Implementation of an online SPC system requires the creation of a carefully crafted roadmap. During the implementation it is determined what to measure, how to measure it, how to control it, and how to establish OCAP scripts. At Lightwave, a phased, process-by-process approach is being used in which care is taken to mimic the manual SPC controls and OCAPs originally in place. This mimicking minimizes alterations to existing procedures during the phase-in stages, allowing the transition to online SPC to be done more quickly and with less operator retraining.
The persistence of change
Integrated PDM/MES/SPC provides the foundation required for operational stability, and supports the addition of automated scheduling software once acceptable levels of yield and cycle-time stability have been achieved. Such automated scheduling systems work with plant capacities to determine and then drive the product mix and process flows required to best satisfy demand.
Cycle times and yields must be constant in order for these scheduling systems to operate properly. In the past, much of the high failure rate of automated scheduling system implementations-particularly in complex manufacturing environments-could be attributed to the lack of stability in the supporting system infrastructure. With the application toolset now available to manufacturers, it is possible to create self-stabilizing systems to support automated scheduling, with all the attendant benefits that such scheduling can deliver, such as agility, flexibility, make-to-order capability, and shortened cycle times.
Automated scheduling itself constantly introduces change into the manufacturing process. An example of this is when a manufactured product, starting out as capable of being Product A or Product B, is made to go the A or B route at some midpoint in the process based on considerations of demand and flow conditions. In such cases, the scheduling system, redirecting the flow of product and using the MES as an intermediary, dynamically changes the processing characteristics. Such change needs to impact the production line as little as possible, providing another reason for tight PDM/MES/SPC integration.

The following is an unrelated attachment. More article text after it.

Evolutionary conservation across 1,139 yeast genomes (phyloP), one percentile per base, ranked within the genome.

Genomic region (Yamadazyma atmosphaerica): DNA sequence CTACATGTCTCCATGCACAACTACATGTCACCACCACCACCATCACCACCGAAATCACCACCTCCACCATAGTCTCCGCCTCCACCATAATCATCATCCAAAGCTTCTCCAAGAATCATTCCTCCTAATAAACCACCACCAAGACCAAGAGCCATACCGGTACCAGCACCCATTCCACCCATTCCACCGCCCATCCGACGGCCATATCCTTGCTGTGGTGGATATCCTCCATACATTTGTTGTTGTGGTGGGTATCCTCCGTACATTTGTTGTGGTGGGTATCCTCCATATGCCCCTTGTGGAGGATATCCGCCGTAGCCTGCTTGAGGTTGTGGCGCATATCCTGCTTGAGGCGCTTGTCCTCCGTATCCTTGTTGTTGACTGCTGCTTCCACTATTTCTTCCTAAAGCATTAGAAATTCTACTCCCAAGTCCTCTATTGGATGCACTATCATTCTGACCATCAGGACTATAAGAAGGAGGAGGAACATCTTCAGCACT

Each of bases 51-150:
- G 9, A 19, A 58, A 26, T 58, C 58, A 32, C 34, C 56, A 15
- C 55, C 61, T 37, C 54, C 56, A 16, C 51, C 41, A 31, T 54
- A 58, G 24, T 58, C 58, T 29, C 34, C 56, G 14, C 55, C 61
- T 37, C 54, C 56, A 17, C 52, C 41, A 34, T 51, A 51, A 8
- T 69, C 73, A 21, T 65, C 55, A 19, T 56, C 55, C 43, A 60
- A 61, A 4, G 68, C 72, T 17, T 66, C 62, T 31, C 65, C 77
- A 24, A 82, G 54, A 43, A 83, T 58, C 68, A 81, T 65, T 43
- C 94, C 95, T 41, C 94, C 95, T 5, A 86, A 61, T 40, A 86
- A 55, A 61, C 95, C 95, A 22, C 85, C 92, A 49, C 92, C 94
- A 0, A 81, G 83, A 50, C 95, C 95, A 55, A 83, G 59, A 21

Once the desired levels of predictability have been attained and automated scheduling has been implemented, then the next step is to examine ways to improve manufacturing. Continuous process improvement also introduces change on an ongoing basis for purposes such as increasing yield, reducing cycle times, improving quality, and reducing costs. Again, tight PDM/MES/SPC integration is required to prevent such change from causing large swings in line production, while allowing for continuous refinement to higher levels of operating efficiency (see Fig. 3).
All improvements to the manufacturing process will cause change. If properly managed, this change can then be disseminated throughout the enterprise, and then outward to the customer and vendor sides of the supply chain. Maintaining focus on manufacturing stability sets the standard for establishing predictable manufacturing operations so that commitments of both current and future stock availability can be made with high degrees of accuracy. This ability to provide available-to-promise and capable-to-promise information to customers is a basic requirement for new-economy manufacturing and supply-chain collaboration.